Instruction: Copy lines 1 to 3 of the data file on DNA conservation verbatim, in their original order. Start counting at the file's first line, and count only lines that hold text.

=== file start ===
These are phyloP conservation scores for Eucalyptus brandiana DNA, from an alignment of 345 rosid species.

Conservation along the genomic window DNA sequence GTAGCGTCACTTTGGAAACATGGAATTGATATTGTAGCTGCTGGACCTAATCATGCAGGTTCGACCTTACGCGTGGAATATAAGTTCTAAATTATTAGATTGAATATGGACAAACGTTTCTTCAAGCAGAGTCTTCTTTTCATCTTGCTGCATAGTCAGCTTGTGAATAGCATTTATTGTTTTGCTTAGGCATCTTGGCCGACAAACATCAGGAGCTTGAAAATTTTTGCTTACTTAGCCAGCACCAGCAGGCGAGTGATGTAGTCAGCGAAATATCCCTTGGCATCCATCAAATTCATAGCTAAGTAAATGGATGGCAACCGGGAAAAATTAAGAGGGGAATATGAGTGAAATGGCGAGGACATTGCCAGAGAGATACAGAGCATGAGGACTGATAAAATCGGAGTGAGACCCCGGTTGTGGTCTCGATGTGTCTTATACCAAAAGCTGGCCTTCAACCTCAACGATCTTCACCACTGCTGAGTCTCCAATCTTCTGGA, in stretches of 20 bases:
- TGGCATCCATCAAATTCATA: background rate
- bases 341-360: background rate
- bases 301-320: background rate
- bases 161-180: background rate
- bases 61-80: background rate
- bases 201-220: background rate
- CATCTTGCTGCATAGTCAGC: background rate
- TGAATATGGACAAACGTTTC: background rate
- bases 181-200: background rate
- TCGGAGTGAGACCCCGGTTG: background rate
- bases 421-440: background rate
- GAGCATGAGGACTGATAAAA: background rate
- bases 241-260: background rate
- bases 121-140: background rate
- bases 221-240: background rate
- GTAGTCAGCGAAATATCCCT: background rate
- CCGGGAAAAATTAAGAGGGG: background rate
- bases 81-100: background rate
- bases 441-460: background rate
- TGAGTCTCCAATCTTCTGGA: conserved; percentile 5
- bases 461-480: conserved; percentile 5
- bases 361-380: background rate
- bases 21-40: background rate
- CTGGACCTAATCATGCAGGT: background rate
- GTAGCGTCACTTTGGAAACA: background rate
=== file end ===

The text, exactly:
These are phyloP conservation scores for Eucalyptus brandiana DNA, from an alignment of 345 rosid species.

Conservation along the genomic window DNA sequence GTAGCGTCACTTTGGAAACATGGAATTGATATTGTAGCTGCTGGACCTAATCATGCAGGTTCGACCTTACGCGTGGAATATAAGTTCTAAATTATTAGATTGAATATGGACAAACGTTTCTTCAAGCAGAGTCTTCTTTTCATCTTGCTGCATAGTCAGCTTGTGAATAGCATTTATTGTTTTGCTTAGGCATCTTGGCCGACAAACATCAGGAGCTTGAAAATTTTTGCTTACTTAGCCAGCACCAGCAGGCGAGTGATGTAGTCAGCGAAATATCCCTTGGCATCCATCAAATTCATAGCTAAGTAAATGGATGGCAACCGGGAAAAATTAAGAGGGGAATATGAGTGAAATGGCGAGGACATTGCCAGAGAGATACAGAGCATGAGGACTGATAAAATCGGAGTGAGACCCCGGTTGTGGTCTCGATGTGTCTTATACCAAAAGCTGGCCTTCAACCTCAACGATCTTCACCACTGCTGAGTCTCCAATCTTCTGGA, in stretches of 20 bases:
- TGGCATCCATCAAATTCATA: background rate